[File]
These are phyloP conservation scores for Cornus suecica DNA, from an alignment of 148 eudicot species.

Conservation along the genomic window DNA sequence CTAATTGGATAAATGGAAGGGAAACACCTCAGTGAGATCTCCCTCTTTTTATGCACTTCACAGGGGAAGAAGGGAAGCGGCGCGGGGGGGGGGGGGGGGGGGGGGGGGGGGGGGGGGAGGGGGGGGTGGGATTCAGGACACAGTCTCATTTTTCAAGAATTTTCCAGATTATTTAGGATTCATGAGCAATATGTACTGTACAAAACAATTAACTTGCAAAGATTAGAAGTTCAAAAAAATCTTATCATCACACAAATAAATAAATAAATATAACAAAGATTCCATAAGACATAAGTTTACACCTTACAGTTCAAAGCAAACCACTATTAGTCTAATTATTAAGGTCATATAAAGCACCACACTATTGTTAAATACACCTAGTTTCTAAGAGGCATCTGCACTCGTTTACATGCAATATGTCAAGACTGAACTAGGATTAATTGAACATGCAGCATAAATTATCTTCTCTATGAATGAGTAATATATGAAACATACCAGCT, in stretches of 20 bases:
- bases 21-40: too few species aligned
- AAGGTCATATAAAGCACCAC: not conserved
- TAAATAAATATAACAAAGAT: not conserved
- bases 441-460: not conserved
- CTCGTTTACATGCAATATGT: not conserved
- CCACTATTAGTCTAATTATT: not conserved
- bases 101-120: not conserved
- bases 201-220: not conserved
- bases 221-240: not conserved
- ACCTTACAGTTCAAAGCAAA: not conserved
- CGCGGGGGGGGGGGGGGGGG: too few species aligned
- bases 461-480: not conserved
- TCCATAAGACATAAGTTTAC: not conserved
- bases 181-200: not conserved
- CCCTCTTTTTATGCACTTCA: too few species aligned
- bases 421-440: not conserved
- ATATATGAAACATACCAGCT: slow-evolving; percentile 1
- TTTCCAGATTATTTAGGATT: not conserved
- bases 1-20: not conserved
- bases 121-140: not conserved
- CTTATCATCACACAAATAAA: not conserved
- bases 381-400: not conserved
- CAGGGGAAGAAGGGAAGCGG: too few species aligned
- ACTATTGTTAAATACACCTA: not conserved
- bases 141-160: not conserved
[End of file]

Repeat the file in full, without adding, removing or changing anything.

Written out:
These are phyloP conservation scores for Cornus suecica DNA, from an alignment of 148 eudicot species.

Conservation along the genomic window DNA sequence CTAATTGGATAAATGGAAGGGAAACACCTCAGTGAGATCTCCCTCTTTTTATGCACTTCACAGGGGAAGAAGGGAAGCGGCGCGGGGGGGGGGGGGGGGGGGGGGGGGGGGGGGGGGAGGGGGGGGTGGGATTCAGGACACAGTCTCATTTTTCAAGAATTTTCCAGATTATTTAGGATTCATGAGCAATATGTACTGTACAAAACAATTAACTTGCAAAGATTAGAAGTTCAAAAAAATCTTATCATCACACAAATAAATAAATAAATATAACAAAGATTCCATAAGACATAAGTTTACACCTTACAGTTCAAAGCAAACCACTATTAGTCTAATTATTAAGGTCATATAAAGCACCACACTATTGTTAAATACACCTAGTTTCTAAGAGGCATCTGCACTCGTTTACATGCAATATGTCAAGACTGAACTAGGATTAATTGAACATGCAGCATAAATTATCTTCTCTATGAATGAGTAATATATGAAACATACCAGCT, in stretches of 20 bases:
- bases 21-40: too few species aligned
- AAGGTCATATAAAGCACCAC: not conserved
- TAAATAAATATAACAAAGAT: not conserved
- bases 441-460: not conserved
- CTCGTTTACATGCAATATGT: not conserved
- CCACTATTAGTCTAATTATT: not conserved
- bases 101-120: not conserved
- bases 201-220: not conserved
- bases 221-240: not conserved
- ACCTTACAGTTCAAAGCAAA: not conserved
- CGCGGGGGGGGGGGGGGGGG: too few species aligned
- bases 461-480: not conserved
- TCCATAAGACATAAGTTTAC: not conserved
- bases 181-200: not conserved
- CCCTCTTTTTATGCACTTCA: too few species aligned
- bases 421-440: not conserved
- ATATATGAAACATACCAGCT: slow-evolving; percentile 1
- TTTCCAGATTATTTAGGATT: not conserved
- bases 1-20: not conserved
- bases 121-140: not conserved
- CTTATCATCACACAAATAAA: not conserved
- bases 381-400: not conserved
- CAGGGGAAGAAGGGAAGCGG: too few species aligned
- ACTATTGTTAAATACACCTA: not conserved
- bases 141-160: not conserved